If a rabbit defined intelligence the way man does, then the most intelligent animal would be a rabbit, followed by the animal most willing to obey the commands of a rabbit. ~Robert Brault
|Scaup taking wing…|
So I happened to come across this article about a local duck phenomenon and made it a point to find my way there today, in my traveling from one end of the county to another to see clients. For many years this was THE place to go locally for huge numbers of Scaup, but in the last couple of years, not so much. I’d drive by, over the Oceanic Bridge hopeful, but nothing the last few years.
I found them there today, but completely panicked when they all took off at once from the water…
It was really beautiful, though.
There are finer, more carefully focused and composed photos from a chance encounter with a group of Ruddies the other day… but this is my favorite because the details give away so much about this little duck… the bluish bill, the outstretched neck and jaunty tilt of the tail.
They’re usually easy to find in the neighborhood ponds and almost always bring a smile.
My go-to book for historical bird names has a very long list for the Ruddy Duck; many of which are hysterical…
Dumpling Duck, Daub Duck, Deaf Duck, Fool Duck, Sleepy Duck, Butter Duck, Brown Diving Teal, Widgeon Coot, Creek Coot, Sleepy Coot, Booby Coot, Ruddy Diver, Dun Diver, Sleepy Brother, Butter-Ball, Batter-Scoot, Blatherskite, Bumblebee Coot, Quill-tailed Coot, Heavy-tailed Coot, Stiff-tail, Pin-tail, Bristle-tail, Sprig-tail, Stick-tail, Spine-tail, Dip-tail, Diver, Dun-bird, Dumb-bird, Mud-dipper, Spoon-billed, Butter-ball, Spoonbill, Broad-billed dipper, Dipper, Dapper, Dopper, Broad-bill, Blue-bill, Sleepy-head, Tough-head, Hickory-head, Steel-head, Hard-headed Broad-bill, Bull-neck, Leather-back, Paddy-whack, Stub-and-twist, Light-wood-knot, Shot-pouch, Water-partridge, Dinky, Dickey, Paddy, Noddy, Booby, Rook, Roody, Gray Teal, Salt-water Teal, Stiff-tailed Widgeon.
Edward Howe Forbush (1917) explains that many of the common names stem from the difficulty in hunting them…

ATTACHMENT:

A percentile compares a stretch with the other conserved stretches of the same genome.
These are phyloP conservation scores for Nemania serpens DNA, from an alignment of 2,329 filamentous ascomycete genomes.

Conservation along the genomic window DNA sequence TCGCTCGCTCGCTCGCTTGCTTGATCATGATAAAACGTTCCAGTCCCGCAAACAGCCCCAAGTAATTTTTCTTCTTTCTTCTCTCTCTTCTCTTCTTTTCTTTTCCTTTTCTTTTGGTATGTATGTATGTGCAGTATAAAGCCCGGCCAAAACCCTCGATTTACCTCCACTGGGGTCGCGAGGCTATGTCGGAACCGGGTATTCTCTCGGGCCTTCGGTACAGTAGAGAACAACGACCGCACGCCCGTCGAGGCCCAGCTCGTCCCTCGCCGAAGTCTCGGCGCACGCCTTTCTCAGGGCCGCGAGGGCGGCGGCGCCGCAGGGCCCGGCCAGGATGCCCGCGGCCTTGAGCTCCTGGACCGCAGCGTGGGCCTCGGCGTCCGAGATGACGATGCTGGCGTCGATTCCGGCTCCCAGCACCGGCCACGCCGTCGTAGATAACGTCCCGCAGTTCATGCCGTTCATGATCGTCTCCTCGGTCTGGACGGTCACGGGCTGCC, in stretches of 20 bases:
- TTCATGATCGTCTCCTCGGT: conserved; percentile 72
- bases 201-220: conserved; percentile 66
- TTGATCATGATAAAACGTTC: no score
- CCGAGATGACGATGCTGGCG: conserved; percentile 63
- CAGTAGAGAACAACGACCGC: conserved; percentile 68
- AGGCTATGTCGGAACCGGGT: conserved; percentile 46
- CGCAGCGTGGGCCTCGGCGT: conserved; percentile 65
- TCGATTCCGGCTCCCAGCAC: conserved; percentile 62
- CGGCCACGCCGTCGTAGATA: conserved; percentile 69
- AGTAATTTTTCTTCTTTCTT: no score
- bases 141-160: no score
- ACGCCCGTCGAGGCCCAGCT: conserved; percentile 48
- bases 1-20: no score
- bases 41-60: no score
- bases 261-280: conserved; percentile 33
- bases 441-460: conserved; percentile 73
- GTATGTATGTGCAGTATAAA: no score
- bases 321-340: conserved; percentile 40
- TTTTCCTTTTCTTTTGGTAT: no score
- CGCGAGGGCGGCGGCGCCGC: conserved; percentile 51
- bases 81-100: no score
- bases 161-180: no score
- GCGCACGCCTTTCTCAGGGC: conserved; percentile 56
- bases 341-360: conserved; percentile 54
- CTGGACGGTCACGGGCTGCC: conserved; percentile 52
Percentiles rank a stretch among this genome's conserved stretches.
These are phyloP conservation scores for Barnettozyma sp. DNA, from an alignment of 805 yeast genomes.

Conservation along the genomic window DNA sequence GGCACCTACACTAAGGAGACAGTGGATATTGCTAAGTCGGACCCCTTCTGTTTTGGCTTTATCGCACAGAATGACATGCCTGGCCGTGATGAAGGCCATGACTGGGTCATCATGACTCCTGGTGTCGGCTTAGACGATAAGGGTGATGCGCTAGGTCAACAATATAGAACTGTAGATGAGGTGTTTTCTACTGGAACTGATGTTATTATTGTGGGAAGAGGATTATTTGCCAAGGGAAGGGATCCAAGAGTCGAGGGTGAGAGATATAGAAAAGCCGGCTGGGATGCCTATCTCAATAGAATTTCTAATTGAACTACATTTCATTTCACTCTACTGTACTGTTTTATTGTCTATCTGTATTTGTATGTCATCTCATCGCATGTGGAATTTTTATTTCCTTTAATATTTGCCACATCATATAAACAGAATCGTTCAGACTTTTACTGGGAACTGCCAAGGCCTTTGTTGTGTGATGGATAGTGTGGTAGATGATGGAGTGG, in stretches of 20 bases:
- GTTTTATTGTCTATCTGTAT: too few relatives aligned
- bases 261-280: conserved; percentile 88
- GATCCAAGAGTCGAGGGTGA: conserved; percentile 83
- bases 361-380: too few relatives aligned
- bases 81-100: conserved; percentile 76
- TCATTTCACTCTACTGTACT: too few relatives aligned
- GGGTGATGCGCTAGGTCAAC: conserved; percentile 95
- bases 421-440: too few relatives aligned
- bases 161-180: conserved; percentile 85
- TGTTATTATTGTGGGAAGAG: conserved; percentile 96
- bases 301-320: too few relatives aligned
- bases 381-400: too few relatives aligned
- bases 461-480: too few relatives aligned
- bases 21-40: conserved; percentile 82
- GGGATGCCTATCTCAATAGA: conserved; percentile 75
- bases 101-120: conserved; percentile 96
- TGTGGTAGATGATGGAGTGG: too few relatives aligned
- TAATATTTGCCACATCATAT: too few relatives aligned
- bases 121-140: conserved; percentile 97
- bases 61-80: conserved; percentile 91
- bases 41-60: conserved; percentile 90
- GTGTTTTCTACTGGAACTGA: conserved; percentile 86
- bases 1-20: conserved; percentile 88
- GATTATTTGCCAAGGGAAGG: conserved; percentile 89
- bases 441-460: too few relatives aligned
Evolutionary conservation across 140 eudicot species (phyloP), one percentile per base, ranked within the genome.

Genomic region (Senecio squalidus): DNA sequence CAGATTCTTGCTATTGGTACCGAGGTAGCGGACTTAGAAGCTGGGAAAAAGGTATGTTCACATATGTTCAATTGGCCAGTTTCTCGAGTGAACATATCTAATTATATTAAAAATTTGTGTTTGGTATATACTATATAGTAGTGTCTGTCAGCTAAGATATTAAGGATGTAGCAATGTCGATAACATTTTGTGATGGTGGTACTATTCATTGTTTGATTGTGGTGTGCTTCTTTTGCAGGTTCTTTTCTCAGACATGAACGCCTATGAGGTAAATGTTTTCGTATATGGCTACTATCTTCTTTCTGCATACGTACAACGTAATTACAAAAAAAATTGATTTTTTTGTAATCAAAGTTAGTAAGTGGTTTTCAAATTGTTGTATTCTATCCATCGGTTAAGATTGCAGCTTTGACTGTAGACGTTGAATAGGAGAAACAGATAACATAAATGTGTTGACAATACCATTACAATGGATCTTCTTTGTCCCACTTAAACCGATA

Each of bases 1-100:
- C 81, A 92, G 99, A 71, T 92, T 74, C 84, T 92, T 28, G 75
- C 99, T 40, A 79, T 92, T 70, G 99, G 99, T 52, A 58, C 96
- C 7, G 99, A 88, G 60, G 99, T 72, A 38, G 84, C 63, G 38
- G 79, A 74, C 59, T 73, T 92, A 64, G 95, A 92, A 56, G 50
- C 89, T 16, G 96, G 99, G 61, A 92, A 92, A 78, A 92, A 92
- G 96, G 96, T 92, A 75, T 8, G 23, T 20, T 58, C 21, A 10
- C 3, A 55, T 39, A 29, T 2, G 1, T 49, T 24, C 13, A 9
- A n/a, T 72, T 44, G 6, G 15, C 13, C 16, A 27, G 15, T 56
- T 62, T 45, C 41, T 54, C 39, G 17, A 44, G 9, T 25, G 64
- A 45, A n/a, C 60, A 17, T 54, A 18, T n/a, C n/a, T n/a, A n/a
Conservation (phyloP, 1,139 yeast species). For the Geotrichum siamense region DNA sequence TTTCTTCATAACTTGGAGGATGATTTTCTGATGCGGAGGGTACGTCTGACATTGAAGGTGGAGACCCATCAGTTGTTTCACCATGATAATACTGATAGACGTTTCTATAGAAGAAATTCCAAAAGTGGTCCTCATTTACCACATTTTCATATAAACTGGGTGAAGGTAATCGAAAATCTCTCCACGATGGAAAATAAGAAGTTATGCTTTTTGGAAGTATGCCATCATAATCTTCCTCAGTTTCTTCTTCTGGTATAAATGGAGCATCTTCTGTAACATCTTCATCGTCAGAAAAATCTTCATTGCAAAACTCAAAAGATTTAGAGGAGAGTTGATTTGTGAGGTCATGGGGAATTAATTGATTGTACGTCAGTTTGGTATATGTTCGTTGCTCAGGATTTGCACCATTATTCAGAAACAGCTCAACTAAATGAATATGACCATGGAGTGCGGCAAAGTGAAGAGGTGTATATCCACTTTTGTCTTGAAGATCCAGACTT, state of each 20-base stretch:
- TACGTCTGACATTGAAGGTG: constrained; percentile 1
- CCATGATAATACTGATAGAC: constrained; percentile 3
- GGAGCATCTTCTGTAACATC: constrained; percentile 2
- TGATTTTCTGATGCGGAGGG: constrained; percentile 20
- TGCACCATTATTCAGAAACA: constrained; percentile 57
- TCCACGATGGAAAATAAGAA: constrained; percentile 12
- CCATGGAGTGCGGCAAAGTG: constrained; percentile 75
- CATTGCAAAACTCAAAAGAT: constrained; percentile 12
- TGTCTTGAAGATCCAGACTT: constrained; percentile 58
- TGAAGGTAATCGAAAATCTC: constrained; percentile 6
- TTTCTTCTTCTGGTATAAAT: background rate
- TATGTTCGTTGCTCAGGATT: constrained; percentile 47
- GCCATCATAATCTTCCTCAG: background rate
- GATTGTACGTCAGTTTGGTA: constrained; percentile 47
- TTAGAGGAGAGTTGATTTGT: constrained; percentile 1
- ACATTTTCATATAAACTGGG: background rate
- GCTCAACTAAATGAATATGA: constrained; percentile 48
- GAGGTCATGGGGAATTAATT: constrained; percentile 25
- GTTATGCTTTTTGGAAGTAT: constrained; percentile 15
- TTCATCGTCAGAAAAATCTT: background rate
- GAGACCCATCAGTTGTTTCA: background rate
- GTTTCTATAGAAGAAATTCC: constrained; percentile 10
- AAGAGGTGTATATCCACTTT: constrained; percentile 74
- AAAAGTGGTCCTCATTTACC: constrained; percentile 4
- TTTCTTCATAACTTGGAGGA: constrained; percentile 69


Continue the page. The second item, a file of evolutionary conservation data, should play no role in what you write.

(Stub-and-twist is a personal favorite!)
|Image courtesy Princeton University Press|
He’s handsome, smart, likes birds, has that incredibly cute accent, not to mention the humungous camera lens…
(which, btw MevetS, he handholds!)
Besides the avant-garde fashion sense (look at that blue jacket!) he’s also, clearly, very brave. I imagine him to be risking life and limb to photograph Harlequins out at the end of the Barnegat jetty, don’t you?
Have I mentioned that he’s just published a book? And a book about birds, no less!
My momentary infatuation is directed towards Richard Crossley and his Crossley ID Guide: Eastern Birds. I’m planning to spend this Valentine’s evening curled up with it by candlelight, maybe with a glass of wine.
Like with all tender new love, all I can say is, “Wow!”
“He’s sees birds just like I do!”
“Where has this field guide been all my life?”
“Gosh… it’s so sexy when he uses alpha codes!”
It really is a cool guide; his approach is unconventional and that’s exactly what excites me most about it. I’ve not ever been one to rely on a field guide. I collect them, yes. But use them? Hardly.
This is a book I want to spend time with and get to know better. I think Richard Crossley can make me a better birder.
*Please note that, while Princeton University Press has kindly provided me with a free copy of The Crossley ID Guide to review, this is not my proper review. I promise to do that once I’m over the puppy-dog stage of love and can see things more clearly.
**Please also note that I have no personal relationship with Mr. Crossley, nor do I desire such. There was a brief interaction at the Cape May Hawkwatch this fall involving the ID of a sparrow, however. I am happy to report that Mr. Crossley did not laugh me off the platform at that encounter.
(Imagine the pressure of having THE RICHARD CROSSLEY toss a roadkill sparrow your way and demand that you ID it, in hand, before he’ll even make eye contact with you.)
Thanks for that experience Wren!
Have a listen as he describes the book (oohh that accent!)
And Happy Lover’s Day!
A couple more pics from the other day at Terrain – highly recommended for anyone suffering from the late-winter blahs…
Our lunch spot, happy with sun.
Set in a greenhouse, there is flowing water, antique stained-glass doors and plenty of sunlight!
There’s an attached shop that sells all manner of pretty things.
More pretty things!
They also sell plants, but I was barely even tempted, considering my lousy luck with houseplants.
Wandering around with my camera I found lots of things, like the winter sky reflected in silver plant misters.
This is the photo I took at the beginning of our visit – a simple bread baked in a clay pot, a mason jar of ice water and the late winter sun streaming across the table where we gathered for lunch.
Every moment in the sun is a gift these days and I think we all might’ve stayed in that sun-drenched spot and happily chatted the afternoon away. We – myself, Julie Zickefoose, Heather from Wayne PA (who many of us know from her sweet comments on our blogs) and Heather’s friend Linda met for lunch and a visit to the Wyeth collections at the Brandywine River Museum.
Julie is in town to speak at Longwood Gardens. Heather was our local guide and she picked the perfect spot for lunch – sun soaked and fragrant with the scent of growing things… a place to nourish winter-weary bodies and hearten a growing friendship.
More another day!
One of Freckles’greatest joys in life is digging through her litterbox and spreading the contents far and wide.
Somehow, I’d imagined that at 10 years old, she might’ve outgrown this miserable habit, finally.
Do your bunnies love to dig, too? How do you keep it from driving you absolutely f-ing nuts?